Monthly Archives: January 2008

Clientside MySQL Compression

I figured out yesterday’s problem and the upshot is that x86_32 builds using gcc 2.95.3 have been reinstated for the FATE Server. So the nostalgic, sentimentalist users of FFmpeg should be happy to know the test suite is still being run through the old school compiler.

For reference, this is how to compress data using Python so that it will be suitable for insertion into a MySQL table (and so that MySQL will be able to decompress it with its built-in UNCOMPRESS() function):

It can make an impressive difference, particularly with highly redundant text as is seen with compiler output. For example:

It’s The Little Things

There will never be a shortage of things to do on the new FATE Server. I didn’t succeed in much tonight but I did modify one minor detail: Rather than reporting the build record times as absolute UTC timestamps, the system now reports that a build record was logged, e.g., 8h45m ago. I think it’s a little more useful. It even correctly reports that the last x86_32 for gcc 2.95.3 occurred 8 days ago (at the time of this writing), which leads me to the next item…

The problem with the 2.95.3, as mentioned in a previous post, is that the build produces an extraordinary number of warnings, upwards of 900K. Don’t worry about the storage implications because A) I have tons of space; and B) I am storing build stdout/stderr text compressed using MySQL’s COMPRESS() and UNCOMPRESS() functions. When the client script tries to send over the 900K of text data, something goes bad (server hangs and eventually times out).

So, why not compress the data on the client side before sending it to the server? I’ll tell you why– because MySQL’s UNCOMPRESS() function doesn’t like the data if it is compressed by either Python’s internal zlib module or if it’s compressed by command line gzip. Other solutions? Perhaps having MySQL installed on the client machine so that the script can process the data through MySQL locally before feeding it to the server?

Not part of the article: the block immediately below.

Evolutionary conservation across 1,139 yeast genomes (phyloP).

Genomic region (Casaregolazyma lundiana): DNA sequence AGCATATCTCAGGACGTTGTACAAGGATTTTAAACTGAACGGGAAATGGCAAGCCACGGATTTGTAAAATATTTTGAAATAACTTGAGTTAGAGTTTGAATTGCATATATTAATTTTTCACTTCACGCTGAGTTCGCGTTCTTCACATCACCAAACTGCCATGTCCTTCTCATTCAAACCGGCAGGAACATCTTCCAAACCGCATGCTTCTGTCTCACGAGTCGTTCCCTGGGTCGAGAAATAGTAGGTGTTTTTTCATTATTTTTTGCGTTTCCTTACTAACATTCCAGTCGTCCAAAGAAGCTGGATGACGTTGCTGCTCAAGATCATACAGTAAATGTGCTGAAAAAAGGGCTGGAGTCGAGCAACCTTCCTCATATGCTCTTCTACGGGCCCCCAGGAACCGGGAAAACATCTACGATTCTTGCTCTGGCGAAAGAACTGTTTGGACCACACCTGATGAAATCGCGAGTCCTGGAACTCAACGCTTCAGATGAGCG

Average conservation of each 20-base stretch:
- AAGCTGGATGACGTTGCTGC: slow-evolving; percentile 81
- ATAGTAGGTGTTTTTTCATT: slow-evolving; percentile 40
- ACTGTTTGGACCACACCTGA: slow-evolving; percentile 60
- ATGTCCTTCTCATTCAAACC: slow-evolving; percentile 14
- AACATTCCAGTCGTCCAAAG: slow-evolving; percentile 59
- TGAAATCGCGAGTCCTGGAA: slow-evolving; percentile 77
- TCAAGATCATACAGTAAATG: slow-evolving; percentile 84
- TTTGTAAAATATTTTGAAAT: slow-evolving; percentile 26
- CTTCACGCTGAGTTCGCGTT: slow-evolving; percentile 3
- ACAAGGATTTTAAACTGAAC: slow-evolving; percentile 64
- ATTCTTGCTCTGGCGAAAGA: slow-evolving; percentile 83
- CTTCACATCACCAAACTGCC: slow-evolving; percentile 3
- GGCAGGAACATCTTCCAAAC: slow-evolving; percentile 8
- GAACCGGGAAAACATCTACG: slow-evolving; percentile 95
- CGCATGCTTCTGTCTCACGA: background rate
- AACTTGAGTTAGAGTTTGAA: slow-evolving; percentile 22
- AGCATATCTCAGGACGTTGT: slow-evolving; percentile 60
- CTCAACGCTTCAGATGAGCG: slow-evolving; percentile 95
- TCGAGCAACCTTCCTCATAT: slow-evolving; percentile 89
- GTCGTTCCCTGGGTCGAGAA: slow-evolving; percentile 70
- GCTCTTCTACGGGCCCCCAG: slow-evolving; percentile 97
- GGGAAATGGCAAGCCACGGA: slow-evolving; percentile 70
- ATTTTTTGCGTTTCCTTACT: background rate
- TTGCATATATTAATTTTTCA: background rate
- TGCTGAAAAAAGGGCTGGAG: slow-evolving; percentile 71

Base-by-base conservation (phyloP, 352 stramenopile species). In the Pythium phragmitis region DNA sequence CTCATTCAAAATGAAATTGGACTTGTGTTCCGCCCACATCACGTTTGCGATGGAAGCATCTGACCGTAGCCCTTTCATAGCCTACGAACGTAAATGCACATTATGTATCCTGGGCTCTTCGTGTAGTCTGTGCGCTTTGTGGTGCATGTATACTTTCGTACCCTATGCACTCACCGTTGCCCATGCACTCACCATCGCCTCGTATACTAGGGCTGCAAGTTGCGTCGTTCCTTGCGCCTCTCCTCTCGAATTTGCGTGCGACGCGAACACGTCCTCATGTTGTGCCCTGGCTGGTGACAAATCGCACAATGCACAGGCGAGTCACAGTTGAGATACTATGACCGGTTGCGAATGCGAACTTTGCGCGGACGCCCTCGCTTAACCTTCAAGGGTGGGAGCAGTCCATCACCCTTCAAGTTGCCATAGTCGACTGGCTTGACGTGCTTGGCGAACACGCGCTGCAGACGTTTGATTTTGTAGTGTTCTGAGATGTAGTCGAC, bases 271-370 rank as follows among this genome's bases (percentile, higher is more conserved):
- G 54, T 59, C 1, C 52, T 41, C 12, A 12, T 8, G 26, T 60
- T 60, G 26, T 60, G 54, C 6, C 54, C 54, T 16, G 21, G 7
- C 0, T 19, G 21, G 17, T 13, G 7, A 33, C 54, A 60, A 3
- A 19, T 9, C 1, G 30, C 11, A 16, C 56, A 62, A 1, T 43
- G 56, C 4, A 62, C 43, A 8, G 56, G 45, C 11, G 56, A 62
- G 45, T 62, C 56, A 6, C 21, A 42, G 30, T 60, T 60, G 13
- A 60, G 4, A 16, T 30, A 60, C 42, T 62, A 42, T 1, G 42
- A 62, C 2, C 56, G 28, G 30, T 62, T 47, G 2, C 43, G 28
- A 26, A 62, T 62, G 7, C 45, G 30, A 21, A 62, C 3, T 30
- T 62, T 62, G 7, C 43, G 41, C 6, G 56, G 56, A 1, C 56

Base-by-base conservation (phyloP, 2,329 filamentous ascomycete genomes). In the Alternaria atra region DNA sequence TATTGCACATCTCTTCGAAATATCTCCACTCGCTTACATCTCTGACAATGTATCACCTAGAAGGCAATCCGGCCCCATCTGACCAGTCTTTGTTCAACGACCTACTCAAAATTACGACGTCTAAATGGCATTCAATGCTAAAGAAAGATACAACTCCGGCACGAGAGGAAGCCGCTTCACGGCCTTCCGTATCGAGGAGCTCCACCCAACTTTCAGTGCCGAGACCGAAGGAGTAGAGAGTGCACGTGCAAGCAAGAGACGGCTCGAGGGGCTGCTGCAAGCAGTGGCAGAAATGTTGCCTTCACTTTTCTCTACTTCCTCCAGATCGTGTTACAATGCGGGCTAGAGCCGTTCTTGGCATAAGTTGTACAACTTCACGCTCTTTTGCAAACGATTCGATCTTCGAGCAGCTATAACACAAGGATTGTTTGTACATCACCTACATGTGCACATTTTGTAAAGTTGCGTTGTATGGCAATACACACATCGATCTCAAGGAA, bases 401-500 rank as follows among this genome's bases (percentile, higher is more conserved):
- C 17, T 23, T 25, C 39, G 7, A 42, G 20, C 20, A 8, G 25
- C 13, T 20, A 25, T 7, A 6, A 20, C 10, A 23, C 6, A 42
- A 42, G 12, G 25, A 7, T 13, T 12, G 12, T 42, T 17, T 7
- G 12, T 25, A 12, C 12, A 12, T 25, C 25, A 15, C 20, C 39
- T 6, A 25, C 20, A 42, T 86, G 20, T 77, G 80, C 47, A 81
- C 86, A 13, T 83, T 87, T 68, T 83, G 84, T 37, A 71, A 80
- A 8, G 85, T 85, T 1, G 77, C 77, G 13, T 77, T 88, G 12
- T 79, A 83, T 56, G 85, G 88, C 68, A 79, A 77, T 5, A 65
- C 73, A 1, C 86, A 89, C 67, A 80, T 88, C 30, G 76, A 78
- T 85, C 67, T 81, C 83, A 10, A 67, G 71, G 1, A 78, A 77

A little googling turns up this recent blog post discussing the matter. It seems that MySQL prepends standard zlib data with a 30-bit “decompressed-length” field (4 bytes with 2 bits masked). When I am more awake, I may try to add those bytes manually to the compressed string.

Manipulating binary data in very high level languages always frightens me.

Update: If you would like to see a solution to this problem in Python, see Clientside MySQL Compression.

Success In Failure

I’m ecstatic that the FATE Server has demonstrated its first real success by highlighting a failure. Specifically, the system already caught a discrepancy in a new test designated alg-mm. This tests the American Laser Games MM file format. FATE did precisely what I wanted in that it was able to report that the demux operation worked, the PCM audio data was all there, but that the video frames were decoding differently on different CPU architectures.

What, did you think that I was really carrying out this FATE project for the general benefit of FFmpeg and its users? Ha! Now we come to the real, fiendish rationale behind FATE: to make sure all of the lesser known modules (read: fringe, game-related formats) in the project remain operational over time. How many times have I returned to an old fringe format in FFmpeg after a long absence and found that it broke during one of many API upgrades? In fact, that’s precisely why I have been hesitant to repair any breakages I have found in the past 1.5 years (when I first started brainstorming what would become FATE) because I wanted this test infrastructure in place to notify me of further breakages.